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Essential Oils Might Be the New Antibiotics

Faced with increasing bacterial resistance, plant extracts may be the key to keeping people and animals healthy.

Essential oils are ultimately just concentrated plant extracts but do have powerful antimicrobial, antibacterial, and antifungal properties.  Their potency isn’t surprising when you consider that the plant compounds that make up essential oils exist in the first place to help plants protect themselves from infection, endure temperature variations, heal from damage, and repel pests.

Scientists are producing exciting results in countering the growing antibiotic-resistance crisis in livestock. While the drugs are, of course, sometimes necessary to treat infections in livestock, the real reason they’re overused is to speed up growth ….“an increasingly serious threat to global public health that requires action across all government sectors and society” (World Health Organisation).

Some key findings;

  • Chickens who consumed feed with added oregano oil had a 59 percent lower mortality rate
  • A combination of plant extracts (oregano, cinnamon, & chilli peppers) actually changed the gene expression of treated chickens, resulting in weight gain as well as protection against intestinal infection
  • A longitudinal  study is currently underway at US Department of Agriculture that includes investigations into the use of citrus peels and essential oils as drug alternatives
  • Rosemary and oregano oils resulted in the same amount of growth in chickens as the antibiotic avilamycin, & reduced bacterial infections
  • Essential oils help reduce salmonella infection in chickens


There is also of course, need for alternatives to antibiotics for the direct treatment of infections in humans. 

There have been a number of studies with thyme oil, lemongrass, & tea tree used as hand sanitisers killing antibiotic-resistant strains of E. coli, Staphylococcus aureus (which causes staph infection), and MRSA.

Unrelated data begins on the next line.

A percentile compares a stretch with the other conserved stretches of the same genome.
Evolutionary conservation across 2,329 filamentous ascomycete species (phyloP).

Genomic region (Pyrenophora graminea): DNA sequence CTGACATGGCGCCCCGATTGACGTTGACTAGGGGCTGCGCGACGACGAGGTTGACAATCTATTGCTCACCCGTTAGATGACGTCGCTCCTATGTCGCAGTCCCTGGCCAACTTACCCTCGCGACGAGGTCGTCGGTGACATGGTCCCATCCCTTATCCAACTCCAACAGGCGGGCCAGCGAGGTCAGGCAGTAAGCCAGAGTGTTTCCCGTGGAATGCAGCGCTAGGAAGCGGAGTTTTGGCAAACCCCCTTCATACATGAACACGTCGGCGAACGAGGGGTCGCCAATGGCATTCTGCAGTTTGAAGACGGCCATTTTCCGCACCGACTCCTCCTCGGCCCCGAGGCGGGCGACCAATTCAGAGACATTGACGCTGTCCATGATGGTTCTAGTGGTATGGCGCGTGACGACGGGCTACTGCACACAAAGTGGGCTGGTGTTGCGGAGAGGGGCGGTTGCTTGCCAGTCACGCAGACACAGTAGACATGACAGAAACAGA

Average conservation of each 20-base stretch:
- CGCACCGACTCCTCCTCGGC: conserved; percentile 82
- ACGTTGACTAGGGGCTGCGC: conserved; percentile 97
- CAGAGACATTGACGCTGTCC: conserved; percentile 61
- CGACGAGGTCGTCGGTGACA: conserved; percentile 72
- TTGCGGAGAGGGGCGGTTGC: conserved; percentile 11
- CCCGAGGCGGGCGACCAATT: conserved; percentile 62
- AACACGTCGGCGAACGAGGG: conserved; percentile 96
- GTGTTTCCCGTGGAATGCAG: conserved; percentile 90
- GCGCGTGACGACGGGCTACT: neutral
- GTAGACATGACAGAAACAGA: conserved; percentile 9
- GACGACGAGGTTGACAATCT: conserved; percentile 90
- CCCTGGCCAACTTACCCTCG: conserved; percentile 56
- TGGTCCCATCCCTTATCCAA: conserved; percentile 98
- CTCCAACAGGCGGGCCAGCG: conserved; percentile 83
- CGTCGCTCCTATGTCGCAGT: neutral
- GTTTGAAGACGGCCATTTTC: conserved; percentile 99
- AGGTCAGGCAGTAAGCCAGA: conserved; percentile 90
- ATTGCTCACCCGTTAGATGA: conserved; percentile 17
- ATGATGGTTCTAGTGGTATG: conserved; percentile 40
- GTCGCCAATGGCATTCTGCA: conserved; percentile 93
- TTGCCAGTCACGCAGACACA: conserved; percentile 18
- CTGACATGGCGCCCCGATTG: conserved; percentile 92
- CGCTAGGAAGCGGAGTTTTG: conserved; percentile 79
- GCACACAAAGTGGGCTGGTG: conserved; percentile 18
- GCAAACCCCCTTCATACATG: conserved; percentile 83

Results consistently show that combining essential oils and antibiotics significantly lowers the amount of antibiotic required to do the job. For example, two recent studies showed that lavender and cinnamon essential oils killed E. coli, and when combined with the antibiotic piperacillin, the oils reversed the resistance of the E. coli bacteria to the antibiotic. Another recent study found that basil oil and rosemary oil were both effective in inhibiting the growth of 60 strains of E. coli retrieved from hospital patients.  Researchers believe that one mechanism by which the oils work is by weakening the cell wall of resistant bacteria, thereby damaging or killing the cells while also allowing the antibiotic to do it's job more effectively. 

Back on the farms, some are already putting essential oils into practice. One farmer who has talked publicly about using essential oils is Scott Sechler, owner of Bell & Evans Farms, a high-end producer of antibiotic-free poultry. His use of oregano oil and cinnamon to fight infection on his farms, worked better than all other options he had tried, he still told the Times, “I have been worried a bit about how I’m going to sound talking about this,” adding, “but I really do think we’re on to something here.” “With our chicken breed, housing environment, and feeding program, we’re able to promote healthy gut bacteria—we use oregano oil to kill the bad bacteria and cinnamon oil to support the good bacteria.” 


The full article and references can be found here: 

Full article by Lori Rodriguez

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